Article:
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NASA's Hubble Space Telescope has peered at a small area within the
Large Magellanic Cloud (LMC) to provide the deepest color picture ever
obtained in that satellite galaxy of our own Milky Way.
Over 10,000 stars can be seen in the photo, covering a region in the
LMC about 130 light-years wide. The faintest stars in the picture are
some 100 million times dimmer than the human eye's limit of visibility.
Our Sun, if located in the LMC, would be one of the faintest stars in
the photograph, indistinguishable from the swarm of other similar stars.
Also visible in the image are sheets of glowing gas, and dark patches
of interstellar dust silhouetted against the stars and gas behind them.
The LMC is a small companion galaxy of our own Milky Way, visible only
from Earth's southern hemisphere. It is named after Ferdinand Magellan,
one of the first Europeans to explore the world's southern regions. The
LMC attracts the attention of modern-day astronomers because, at a
distance of only 168,000 light-years, it is one of the nearest galaxies.
The Wide Field Planetary Camera 2 (WFPC2) image was taken in 1996 in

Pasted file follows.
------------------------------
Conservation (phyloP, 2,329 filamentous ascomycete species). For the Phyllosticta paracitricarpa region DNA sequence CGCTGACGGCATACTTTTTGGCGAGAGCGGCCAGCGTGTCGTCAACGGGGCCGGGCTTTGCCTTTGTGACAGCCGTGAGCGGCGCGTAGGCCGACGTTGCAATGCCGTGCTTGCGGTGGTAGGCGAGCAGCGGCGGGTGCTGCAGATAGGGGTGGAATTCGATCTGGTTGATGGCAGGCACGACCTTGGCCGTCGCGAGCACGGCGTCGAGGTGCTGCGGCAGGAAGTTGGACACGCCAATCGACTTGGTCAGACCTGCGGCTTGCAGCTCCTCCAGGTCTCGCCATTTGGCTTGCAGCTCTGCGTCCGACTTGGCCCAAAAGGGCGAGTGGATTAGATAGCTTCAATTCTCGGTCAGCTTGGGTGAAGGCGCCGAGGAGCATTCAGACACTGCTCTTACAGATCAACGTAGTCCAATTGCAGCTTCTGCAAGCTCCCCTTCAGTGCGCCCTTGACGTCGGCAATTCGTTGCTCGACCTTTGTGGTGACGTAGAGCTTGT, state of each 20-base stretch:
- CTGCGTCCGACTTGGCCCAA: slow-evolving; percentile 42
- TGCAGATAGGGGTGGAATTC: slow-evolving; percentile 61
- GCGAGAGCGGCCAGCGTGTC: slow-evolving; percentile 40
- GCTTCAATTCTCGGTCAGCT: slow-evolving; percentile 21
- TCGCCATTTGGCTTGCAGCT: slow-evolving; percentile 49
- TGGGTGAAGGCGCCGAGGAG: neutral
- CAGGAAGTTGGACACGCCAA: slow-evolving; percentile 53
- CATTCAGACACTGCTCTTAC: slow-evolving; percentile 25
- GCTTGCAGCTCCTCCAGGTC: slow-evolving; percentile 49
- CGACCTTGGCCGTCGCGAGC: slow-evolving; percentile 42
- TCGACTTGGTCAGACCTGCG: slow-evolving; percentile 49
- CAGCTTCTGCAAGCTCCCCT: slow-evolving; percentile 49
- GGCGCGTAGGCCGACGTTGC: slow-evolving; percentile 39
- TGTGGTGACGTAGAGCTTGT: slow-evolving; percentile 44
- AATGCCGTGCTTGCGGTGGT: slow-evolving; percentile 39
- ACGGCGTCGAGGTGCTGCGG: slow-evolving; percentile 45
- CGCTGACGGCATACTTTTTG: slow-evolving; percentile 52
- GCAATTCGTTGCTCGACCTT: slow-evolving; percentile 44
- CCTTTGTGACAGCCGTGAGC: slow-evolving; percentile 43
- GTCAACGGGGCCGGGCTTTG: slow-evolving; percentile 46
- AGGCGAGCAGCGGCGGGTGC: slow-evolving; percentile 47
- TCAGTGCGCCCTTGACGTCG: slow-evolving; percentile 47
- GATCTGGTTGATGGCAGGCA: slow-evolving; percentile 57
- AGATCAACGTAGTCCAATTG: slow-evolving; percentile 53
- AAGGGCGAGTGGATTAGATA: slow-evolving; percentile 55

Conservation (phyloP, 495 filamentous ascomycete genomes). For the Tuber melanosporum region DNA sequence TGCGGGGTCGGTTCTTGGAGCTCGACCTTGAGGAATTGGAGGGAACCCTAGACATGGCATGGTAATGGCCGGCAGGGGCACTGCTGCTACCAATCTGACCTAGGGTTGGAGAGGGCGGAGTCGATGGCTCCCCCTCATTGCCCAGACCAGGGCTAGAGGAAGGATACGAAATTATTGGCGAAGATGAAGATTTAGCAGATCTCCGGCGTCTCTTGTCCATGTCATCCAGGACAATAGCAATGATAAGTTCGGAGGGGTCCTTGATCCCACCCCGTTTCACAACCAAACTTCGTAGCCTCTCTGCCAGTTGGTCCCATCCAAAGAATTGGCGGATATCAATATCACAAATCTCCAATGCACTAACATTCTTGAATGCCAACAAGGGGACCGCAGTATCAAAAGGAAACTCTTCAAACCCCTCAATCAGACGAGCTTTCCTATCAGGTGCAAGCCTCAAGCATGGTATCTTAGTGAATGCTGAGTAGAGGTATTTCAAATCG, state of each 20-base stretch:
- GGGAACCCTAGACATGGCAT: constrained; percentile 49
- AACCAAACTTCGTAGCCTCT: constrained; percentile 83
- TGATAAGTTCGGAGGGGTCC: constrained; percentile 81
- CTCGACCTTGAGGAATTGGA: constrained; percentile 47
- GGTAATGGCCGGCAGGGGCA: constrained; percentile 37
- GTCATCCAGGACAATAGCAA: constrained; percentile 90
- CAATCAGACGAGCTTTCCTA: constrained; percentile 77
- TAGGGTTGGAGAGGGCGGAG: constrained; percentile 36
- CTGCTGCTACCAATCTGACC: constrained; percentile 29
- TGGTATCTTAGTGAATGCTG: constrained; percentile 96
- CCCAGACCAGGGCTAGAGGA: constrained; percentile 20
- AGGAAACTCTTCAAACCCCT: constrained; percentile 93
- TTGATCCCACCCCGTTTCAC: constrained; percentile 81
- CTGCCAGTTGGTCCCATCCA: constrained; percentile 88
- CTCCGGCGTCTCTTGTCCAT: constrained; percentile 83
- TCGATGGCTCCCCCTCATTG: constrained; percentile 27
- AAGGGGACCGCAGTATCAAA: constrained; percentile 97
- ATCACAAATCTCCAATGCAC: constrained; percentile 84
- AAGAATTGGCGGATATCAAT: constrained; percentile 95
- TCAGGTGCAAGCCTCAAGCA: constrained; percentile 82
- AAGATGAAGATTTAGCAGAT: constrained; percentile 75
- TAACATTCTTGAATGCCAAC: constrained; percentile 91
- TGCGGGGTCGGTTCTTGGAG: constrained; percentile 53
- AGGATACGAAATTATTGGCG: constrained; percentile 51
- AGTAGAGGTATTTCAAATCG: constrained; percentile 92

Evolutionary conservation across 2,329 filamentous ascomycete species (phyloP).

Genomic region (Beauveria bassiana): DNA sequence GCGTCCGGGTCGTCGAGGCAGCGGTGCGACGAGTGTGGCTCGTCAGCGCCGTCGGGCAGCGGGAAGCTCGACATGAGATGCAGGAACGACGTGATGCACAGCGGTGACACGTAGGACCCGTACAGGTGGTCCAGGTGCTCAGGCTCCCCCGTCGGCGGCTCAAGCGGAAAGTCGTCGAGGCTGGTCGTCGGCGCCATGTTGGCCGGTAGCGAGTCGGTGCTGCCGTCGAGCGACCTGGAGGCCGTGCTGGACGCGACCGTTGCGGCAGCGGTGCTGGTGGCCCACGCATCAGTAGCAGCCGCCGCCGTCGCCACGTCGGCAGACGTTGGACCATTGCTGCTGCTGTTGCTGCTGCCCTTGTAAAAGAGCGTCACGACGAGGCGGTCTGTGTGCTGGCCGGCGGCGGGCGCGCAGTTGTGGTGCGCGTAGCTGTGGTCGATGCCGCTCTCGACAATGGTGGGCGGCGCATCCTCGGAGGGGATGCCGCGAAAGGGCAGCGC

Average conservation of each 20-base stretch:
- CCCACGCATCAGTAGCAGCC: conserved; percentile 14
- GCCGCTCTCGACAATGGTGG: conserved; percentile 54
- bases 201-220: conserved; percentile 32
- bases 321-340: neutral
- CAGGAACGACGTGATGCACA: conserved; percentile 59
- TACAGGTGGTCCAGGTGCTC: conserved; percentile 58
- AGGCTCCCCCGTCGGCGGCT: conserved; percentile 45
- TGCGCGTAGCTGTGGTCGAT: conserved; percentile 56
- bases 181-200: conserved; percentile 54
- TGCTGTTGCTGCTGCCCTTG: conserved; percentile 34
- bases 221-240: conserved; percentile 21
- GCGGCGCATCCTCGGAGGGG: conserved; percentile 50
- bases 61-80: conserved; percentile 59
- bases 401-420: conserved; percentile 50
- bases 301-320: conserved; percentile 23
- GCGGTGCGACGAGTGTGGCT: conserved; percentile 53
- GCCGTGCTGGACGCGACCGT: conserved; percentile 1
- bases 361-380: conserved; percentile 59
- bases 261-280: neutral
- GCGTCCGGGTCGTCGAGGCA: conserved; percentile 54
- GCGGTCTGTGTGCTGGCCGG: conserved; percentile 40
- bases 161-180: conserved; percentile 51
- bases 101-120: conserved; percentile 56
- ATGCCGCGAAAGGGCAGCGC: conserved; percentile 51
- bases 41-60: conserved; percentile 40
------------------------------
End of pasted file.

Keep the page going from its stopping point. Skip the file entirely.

Hubble's "parallel" mode while another of the telescope's
instruments, the Faint Object Spectrograph, was taking
long exposures of the LMC's Tarantula Nebula. The Tarantula,
lying outside the field of view of the WFPC2 photograph, is a
tremendous cloud of gas, within which new stars are forming.
NASA astronomers Sally Heap, Eliot Malumuth, and Philip Plait, who
work at the Goddard Space Flight Center in Greenbelt, Maryland,
pointed Hubble's spectrograph at the core of the Tarantula to
investigate its young stars. They also switched on WFPC2 at the same
time, in order to obtain the image presented here.
The Hubble Heritage Team later combined the WFPC2 images, taken
through different color filters, in order to create the color picture
shown here. The range of star colors visible in the WFPC2 image reveals
the variety of stellar surface temperatures. Hot stars, with
temperatures of 10,000 degrees Celsius and above, have a bluish-white
color; stars cooler than our Sun's 6,000 degrees Celsius are reddish.
December 2, 1999
Photo Credit: NASA and The Hubble Heritage Team (STScI)